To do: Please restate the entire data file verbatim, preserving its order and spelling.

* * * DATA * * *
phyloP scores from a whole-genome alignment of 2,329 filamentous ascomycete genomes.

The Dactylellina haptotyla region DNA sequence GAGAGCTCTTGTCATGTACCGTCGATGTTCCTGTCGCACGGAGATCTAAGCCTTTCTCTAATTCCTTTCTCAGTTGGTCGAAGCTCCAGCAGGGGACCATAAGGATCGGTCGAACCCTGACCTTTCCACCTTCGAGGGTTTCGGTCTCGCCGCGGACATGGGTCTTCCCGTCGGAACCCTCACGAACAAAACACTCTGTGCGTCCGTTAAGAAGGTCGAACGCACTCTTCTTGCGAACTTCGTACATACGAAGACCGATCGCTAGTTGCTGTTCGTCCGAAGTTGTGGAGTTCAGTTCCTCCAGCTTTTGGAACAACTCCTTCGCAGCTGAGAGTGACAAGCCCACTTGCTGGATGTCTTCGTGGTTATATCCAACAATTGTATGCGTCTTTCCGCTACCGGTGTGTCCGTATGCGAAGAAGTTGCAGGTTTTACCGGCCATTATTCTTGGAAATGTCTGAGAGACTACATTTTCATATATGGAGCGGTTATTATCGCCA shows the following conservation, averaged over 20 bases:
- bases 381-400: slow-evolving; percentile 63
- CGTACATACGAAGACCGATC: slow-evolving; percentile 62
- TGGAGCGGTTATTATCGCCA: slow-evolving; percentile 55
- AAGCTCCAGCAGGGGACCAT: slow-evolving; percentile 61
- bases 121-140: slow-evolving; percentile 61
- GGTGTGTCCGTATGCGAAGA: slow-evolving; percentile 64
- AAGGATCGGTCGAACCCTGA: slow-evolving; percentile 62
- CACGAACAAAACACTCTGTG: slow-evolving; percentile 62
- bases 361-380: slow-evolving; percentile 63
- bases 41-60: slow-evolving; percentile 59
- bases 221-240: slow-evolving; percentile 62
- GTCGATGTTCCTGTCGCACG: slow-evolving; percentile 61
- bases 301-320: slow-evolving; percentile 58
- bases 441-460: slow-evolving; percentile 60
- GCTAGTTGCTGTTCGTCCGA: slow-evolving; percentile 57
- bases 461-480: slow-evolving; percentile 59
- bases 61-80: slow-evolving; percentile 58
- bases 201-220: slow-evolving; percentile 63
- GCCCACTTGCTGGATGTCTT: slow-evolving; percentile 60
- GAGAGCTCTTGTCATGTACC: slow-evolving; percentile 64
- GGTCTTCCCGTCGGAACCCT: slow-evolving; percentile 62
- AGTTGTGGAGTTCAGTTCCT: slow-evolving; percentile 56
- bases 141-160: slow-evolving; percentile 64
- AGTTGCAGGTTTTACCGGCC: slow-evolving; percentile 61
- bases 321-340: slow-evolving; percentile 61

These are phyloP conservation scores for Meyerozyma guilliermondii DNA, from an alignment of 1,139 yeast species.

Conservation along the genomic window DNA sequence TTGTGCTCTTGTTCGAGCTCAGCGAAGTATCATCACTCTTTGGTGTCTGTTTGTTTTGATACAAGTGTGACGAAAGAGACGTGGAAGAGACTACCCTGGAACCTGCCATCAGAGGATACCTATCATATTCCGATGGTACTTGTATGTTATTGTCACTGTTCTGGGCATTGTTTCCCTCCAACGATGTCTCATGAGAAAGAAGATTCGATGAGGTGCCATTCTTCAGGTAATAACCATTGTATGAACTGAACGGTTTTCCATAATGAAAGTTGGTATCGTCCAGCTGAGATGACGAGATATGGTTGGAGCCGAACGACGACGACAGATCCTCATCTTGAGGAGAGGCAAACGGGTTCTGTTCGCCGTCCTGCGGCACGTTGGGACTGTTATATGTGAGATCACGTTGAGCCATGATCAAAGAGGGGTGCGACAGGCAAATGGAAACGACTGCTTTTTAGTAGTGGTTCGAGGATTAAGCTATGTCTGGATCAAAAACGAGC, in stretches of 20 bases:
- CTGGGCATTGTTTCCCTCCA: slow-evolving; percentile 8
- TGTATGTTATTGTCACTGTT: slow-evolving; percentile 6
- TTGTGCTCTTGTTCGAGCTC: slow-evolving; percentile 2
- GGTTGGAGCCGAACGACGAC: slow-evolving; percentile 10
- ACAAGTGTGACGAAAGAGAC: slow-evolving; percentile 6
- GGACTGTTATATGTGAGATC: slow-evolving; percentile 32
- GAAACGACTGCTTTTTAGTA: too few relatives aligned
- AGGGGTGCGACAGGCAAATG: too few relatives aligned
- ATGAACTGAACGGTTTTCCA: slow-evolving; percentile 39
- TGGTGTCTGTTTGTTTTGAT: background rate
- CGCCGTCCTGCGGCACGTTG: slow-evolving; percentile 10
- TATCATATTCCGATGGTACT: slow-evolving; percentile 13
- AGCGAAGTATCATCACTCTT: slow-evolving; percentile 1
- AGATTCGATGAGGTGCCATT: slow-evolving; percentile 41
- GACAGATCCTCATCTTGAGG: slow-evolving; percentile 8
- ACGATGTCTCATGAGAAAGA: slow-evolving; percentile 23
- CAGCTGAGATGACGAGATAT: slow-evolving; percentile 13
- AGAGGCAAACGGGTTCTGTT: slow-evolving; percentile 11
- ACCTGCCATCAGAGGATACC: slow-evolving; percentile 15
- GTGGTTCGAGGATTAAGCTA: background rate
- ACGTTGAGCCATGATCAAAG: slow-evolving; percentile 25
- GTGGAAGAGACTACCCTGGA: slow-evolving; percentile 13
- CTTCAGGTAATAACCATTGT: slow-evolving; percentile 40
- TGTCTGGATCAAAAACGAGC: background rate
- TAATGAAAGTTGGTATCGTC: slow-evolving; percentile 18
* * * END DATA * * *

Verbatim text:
phyloP scores from a whole-genome alignment of 2,329 filamentous ascomycete genomes.

The Dactylellina haptotyla region DNA sequence GAGAGCTCTTGTCATGTACCGTCGATGTTCCTGTCGCACGGAGATCTAAGCCTTTCTCTAATTCCTTTCTCAGTTGGTCGAAGCTCCAGCAGGGGACCATAAGGATCGGTCGAACCCTGACCTTTCCACCTTCGAGGGTTTCGGTCTCGCCGCGGACATGGGTCTTCCCGTCGGAACCCTCACGAACAAAACACTCTGTGCGTCCGTTAAGAAGGTCGAACGCACTCTTCTTGCGAACTTCGTACATACGAAGACCGATCGCTAGTTGCTGTTCGTCCGAAGTTGTGGAGTTCAGTTCCTCCAGCTTTTGGAACAACTCCTTCGCAGCTGAGAGTGACAAGCCCACTTGCTGGATGTCTTCGTGGTTATATCCAACAATTGTATGCGTCTTTCCGCTACCGGTGTGTCCGTATGCGAAGAAGTTGCAGGTTTTACCGGCCATTATTCTTGGAAATGTCTGAGAGACTACATTTTCATATATGGAGCGGTTATTATCGCCA shows the following conservation, averaged over 20 bases:
- bases 381-400: slow-evolving; percentile 63
- CGTACATACGAAGACCGATC: slow-evolving; percentile 62
- TGGAGCGGTTATTATCGCCA: slow-evolving; percentile 55
- AAGCTCCAGCAGGGGACCAT: slow-evolving; percentile 61
- bases 121-140: slow-evolving; percentile 61
- GGTGTGTCCGTATGCGAAGA: slow-evolving; percentile 64
- AAGGATCGGTCGAACCCTGA: slow-evolving; percentile 62
- CACGAACAAAACACTCTGTG: slow-evolving; percentile 62
- bases 361-380: slow-evolving; percentile 63
- bases 41-60: slow-evolving; percentile 59
- bases 221-240: slow-evolving; percentile 62
- GTCGATGTTCCTGTCGCACG: slow-evolving; percentile 61
- bases 301-320: slow-evolving; percentile 58
- bases 441-460: slow-evolving; percentile 60
- GCTAGTTGCTGTTCGTCCGA: slow-evolving; percentile 57
- bases 461-480: slow-evolving; percentile 59
- bases 61-80: slow-evolving; percentile 58
- bases 201-220: slow-evolving; percentile 63
- GCCCACTTGCTGGATGTCTT: slow-evolving; percentile 60
- GAGAGCTCTTGTCATGTACC: slow-evolving; percentile 64
- GGTCTTCCCGTCGGAACCCT: slow-evolving; percentile 62
- AGTTGTGGAGTTCAGTTCCT: slow-evolving; percentile 56
- bases 141-160: slow-evolving; percentile 64
- AGTTGCAGGTTTTACCGGCC: slow-evolving; percentile 61
- bases 321-340: slow-evolving; percentile 61

These are phyloP conservation scores for Meyerozyma guilliermondii DNA, from an alignment of 1,139 yeast species.

Conservation along the genomic window DNA sequence TTGTGCTCTTGTTCGAGCTCAGCGAAGTATCATCACTCTTTGGTGTCTGTTTGTTTTGATACAAGTGTGACGAAAGAGACGTGGAAGAGACTACCCTGGAACCTGCCATCAGAGGATACCTATCATATTCCGATGGTACTTGTATGTTATTGTCACTGTTCTGGGCATTGTTTCCCTCCAACGATGTCTCATGAGAAAGAAGATTCGATGAGGTGCCATTCTTCAGGTAATAACCATTGTATGAACTGAACGGTTTTCCATAATGAAAGTTGGTATCGTCCAGCTGAGATGACGAGATATGGTTGGAGCCGAACGACGACGACAGATCCTCATCTTGAGGAGAGGCAAACGGGTTCTGTTCGCCGTCCTGCGGCACGTTGGGACTGTTATATGTGAGATCACGTTGAGCCATGATCAAAGAGGGGTGCGACAGGCAAATGGAAACGACTGCTTTTTAGTAGTGGTTCGAGGATTAAGCTATGTCTGGATCAAAAACGAGC, in stretches of 20 bases:
- CTGGGCATTGTTTCCCTCCA: slow-evolving; percentile 8
- TGTATGTTATTGTCACTGTT: slow-evolving; percentile 6
- TTGTGCTCTTGTTCGAGCTC: slow-evolving; percentile 2
- GGTTGGAGCCGAACGACGAC: slow-evolving; percentile 10
- ACAAGTGTGACGAAAGAGAC: slow-evolving; percentile 6
- GGACTGTTATATGTGAGATC: slow-evolving; percentile 32
- GAAACGACTGCTTTTTAGTA: too few relatives aligned
- AGGGGTGCGACAGGCAAATG: too few relatives aligned
- ATGAACTGAACGGTTTTCCA: slow-evolving; percentile 39
- TGGTGTCTGTTTGTTTTGAT: background rate
- CGCCGTCCTGCGGCACGTTG: slow-evolving; percentile 10
- TATCATATTCCGATGGTACT: slow-evolving; percentile 13
- AGCGAAGTATCATCACTCTT: slow-evolving; percentile 1
- AGATTCGATGAGGTGCCATT: slow-evolving; percentile 41
- GACAGATCCTCATCTTGAGG: slow-evolving; percentile 8
- ACGATGTCTCATGAGAAAGA: slow-evolving; percentile 23
- CAGCTGAGATGACGAGATAT: slow-evolving; percentile 13
- AGAGGCAAACGGGTTCTGTT: slow-evolving; percentile 11
- ACCTGCCATCAGAGGATACC: slow-evolving; percentile 15
- GTGGTTCGAGGATTAAGCTA: background rate
- ACGTTGAGCCATGATCAAAG: slow-evolving; percentile 25
- GTGGAAGAGACTACCCTGGA: slow-evolving; percentile 13
- CTTCAGGTAATAACCATTGT: slow-evolving; percentile 40
- TGTCTGGATCAAAAACGAGC: background rate
- TAATGAAAGTTGGTATCGTC: slow-evolving; percentile 18